Kindergarten or elementary school geography classes.
Organize games of bean bag toss on an oversized map of Africa.
Outline a color-coded map of Africa approximately eight feet long on an asphalt or concrete playground. Color code the countries with chalk or paint. To protect the map from rain damage, spray with a fixative, such as polyurethane or water seal. This game could also be drawn on a tarp or piece of canvas and rolled up for storage, then played in a gymnasium, hallway, community center, church activities room, or neighborhood street festival.
Vary rules with each use. Have students toss bean bags onto the map or play variations of hopscotch. For example:
Computer software such as Data Disc International's World Data or MECC's World Geography.
Adams, W. M., The Physical Geography of Africa, Oxford University Press, 1996.
Africa: A Lonely Planet Shoestring Guide, Lonely Planet, 1995.
Africa Inspirer (CD-ROM), Tom Snyder Productions.
"Africa Online," http://www.africaonline.com.
Binns, Tony, The People and Environment in Africa, John Wiley and Sons, 1995.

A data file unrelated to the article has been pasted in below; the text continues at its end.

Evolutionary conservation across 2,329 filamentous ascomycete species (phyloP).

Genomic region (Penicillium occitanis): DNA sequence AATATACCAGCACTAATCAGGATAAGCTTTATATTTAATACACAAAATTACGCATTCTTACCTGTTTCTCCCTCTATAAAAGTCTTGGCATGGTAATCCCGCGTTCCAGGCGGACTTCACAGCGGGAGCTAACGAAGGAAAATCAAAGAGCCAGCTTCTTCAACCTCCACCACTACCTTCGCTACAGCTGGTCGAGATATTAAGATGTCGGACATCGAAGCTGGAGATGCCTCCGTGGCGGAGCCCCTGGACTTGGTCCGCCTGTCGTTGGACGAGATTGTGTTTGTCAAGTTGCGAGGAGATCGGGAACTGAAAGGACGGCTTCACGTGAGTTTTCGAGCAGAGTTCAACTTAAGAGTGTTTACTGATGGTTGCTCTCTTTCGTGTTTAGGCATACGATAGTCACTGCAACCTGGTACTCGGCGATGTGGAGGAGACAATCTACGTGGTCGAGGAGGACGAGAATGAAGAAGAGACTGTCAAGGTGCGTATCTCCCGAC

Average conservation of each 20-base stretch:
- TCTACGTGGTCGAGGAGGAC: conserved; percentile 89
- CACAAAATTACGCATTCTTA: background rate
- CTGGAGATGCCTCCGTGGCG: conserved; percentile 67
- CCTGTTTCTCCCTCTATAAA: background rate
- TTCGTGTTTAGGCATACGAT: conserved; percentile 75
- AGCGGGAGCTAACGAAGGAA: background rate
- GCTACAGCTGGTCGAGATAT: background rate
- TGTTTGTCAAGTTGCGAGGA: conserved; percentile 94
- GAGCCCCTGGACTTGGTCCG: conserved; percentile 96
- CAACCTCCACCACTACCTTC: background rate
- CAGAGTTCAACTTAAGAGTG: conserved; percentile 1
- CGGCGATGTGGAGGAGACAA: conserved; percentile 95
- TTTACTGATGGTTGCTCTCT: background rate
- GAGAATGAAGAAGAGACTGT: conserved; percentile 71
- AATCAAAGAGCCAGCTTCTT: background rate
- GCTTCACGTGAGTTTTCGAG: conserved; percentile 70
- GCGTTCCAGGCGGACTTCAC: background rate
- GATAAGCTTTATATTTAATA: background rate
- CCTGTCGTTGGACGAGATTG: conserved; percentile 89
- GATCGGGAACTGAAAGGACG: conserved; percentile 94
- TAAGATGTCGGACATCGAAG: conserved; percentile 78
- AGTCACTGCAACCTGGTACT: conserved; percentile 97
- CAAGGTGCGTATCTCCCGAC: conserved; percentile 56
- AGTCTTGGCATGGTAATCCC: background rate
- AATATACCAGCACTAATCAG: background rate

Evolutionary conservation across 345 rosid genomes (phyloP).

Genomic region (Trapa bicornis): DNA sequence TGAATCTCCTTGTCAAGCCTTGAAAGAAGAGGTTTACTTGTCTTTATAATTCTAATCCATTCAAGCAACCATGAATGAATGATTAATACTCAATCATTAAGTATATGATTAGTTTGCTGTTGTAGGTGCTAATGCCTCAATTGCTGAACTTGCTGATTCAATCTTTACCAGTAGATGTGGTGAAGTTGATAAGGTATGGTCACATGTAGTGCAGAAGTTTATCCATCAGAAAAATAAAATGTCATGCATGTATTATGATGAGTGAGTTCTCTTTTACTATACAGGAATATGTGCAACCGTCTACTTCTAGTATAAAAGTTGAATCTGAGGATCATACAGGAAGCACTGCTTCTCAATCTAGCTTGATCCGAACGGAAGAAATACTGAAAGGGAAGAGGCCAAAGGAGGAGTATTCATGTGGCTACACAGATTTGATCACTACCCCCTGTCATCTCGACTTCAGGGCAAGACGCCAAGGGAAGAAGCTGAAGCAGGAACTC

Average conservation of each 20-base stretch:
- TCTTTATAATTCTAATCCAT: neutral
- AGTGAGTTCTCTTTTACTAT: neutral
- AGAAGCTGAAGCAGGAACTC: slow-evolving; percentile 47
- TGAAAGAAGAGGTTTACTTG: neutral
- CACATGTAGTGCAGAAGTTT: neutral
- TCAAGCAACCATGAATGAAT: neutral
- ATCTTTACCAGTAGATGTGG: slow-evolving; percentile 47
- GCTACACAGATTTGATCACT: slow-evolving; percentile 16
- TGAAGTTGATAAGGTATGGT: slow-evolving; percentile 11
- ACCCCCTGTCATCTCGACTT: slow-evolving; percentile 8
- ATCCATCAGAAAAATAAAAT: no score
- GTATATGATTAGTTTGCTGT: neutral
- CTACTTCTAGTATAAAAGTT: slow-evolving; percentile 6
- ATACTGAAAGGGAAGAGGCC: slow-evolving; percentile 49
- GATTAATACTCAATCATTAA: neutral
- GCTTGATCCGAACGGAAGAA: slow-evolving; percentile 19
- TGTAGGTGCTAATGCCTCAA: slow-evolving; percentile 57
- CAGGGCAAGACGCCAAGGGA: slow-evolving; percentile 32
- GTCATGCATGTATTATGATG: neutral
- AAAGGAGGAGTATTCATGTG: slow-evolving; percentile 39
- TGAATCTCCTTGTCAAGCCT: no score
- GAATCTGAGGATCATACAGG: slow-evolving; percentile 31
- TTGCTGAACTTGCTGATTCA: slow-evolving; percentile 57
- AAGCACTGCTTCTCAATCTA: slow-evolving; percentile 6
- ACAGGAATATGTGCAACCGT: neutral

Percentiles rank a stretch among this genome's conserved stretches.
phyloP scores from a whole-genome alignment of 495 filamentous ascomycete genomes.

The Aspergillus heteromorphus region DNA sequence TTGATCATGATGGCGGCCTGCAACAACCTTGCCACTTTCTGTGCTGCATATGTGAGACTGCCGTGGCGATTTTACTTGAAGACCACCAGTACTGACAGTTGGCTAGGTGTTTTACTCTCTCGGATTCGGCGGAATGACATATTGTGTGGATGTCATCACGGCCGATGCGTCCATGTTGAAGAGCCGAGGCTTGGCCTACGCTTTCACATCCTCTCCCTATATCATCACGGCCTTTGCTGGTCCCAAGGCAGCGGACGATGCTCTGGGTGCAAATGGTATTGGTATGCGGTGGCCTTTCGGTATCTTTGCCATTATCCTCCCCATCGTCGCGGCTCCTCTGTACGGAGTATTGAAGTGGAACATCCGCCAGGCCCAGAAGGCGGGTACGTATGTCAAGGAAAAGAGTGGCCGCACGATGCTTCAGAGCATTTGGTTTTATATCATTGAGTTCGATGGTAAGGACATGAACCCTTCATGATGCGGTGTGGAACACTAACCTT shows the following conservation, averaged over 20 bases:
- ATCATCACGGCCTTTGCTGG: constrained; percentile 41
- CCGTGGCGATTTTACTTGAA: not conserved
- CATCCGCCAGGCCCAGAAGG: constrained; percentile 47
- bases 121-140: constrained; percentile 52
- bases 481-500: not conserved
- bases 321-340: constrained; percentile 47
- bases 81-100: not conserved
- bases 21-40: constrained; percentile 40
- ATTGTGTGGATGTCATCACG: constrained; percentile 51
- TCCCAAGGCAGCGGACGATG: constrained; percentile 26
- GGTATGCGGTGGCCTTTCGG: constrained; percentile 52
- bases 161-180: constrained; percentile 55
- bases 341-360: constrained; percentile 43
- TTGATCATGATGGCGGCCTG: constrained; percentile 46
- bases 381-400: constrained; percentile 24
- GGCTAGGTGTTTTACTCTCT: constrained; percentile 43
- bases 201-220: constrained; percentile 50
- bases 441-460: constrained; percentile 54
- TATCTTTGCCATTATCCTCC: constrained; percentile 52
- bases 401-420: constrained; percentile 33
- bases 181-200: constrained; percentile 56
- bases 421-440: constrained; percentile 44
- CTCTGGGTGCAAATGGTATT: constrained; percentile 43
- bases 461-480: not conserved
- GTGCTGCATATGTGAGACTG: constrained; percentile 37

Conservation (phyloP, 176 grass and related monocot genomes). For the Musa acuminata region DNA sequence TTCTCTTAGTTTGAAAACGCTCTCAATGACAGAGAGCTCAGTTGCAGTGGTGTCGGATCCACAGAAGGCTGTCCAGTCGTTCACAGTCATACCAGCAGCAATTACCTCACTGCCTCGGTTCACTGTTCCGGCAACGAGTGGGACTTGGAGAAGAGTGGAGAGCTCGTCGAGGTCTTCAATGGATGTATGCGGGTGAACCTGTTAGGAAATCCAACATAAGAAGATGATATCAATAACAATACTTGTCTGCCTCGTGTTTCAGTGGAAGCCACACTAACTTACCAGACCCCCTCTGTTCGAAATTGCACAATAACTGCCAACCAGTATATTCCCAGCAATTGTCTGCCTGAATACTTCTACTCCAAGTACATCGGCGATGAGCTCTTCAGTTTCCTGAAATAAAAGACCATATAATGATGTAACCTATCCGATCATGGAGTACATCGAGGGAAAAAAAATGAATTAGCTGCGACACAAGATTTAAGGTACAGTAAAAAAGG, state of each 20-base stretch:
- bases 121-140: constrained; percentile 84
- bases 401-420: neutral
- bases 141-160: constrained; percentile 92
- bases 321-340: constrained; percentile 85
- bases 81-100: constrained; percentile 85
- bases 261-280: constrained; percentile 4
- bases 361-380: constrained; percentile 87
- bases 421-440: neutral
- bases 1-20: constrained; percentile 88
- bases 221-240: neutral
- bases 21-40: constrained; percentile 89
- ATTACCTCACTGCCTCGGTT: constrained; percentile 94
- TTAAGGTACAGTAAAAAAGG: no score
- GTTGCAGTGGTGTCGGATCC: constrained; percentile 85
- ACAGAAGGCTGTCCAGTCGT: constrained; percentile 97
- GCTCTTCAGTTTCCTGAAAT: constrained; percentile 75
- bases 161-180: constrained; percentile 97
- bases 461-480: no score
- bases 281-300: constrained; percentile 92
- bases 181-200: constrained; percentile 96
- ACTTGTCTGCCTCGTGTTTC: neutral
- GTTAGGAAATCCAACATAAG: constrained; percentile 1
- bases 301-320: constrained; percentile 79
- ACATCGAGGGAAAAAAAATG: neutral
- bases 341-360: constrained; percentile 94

Chadwick, Douglas H., "A Place for Parks in the New South Africa," National Geographic, July 1996, 2-41.
Collins Nations of the World Atlas, HarperCollins, 1996.
Demko, George J., Why in the World Adventures in Geography, Anchor Books, 1992.
Halliburton, Warren J., and Kathilyn Solomon Probosz, African Landscapes, Crestwood House, 1993.
Hammond New Century World Atlas, Hammond, 1996.
Jeunesse, Gallimard, Atlas of Countries, Cartwheel Books, 1996.
Labi, Esther, Pockets World Atlas, Dorling Kindersley, 1995.
Extend the use of the oversized African map with a whole world map covering an entire asphalt or concrete playground. Organize a PTA committee or other volunteers to lay out continents and color code countries. Lead students in comparative studies of Africa with other nations. For example: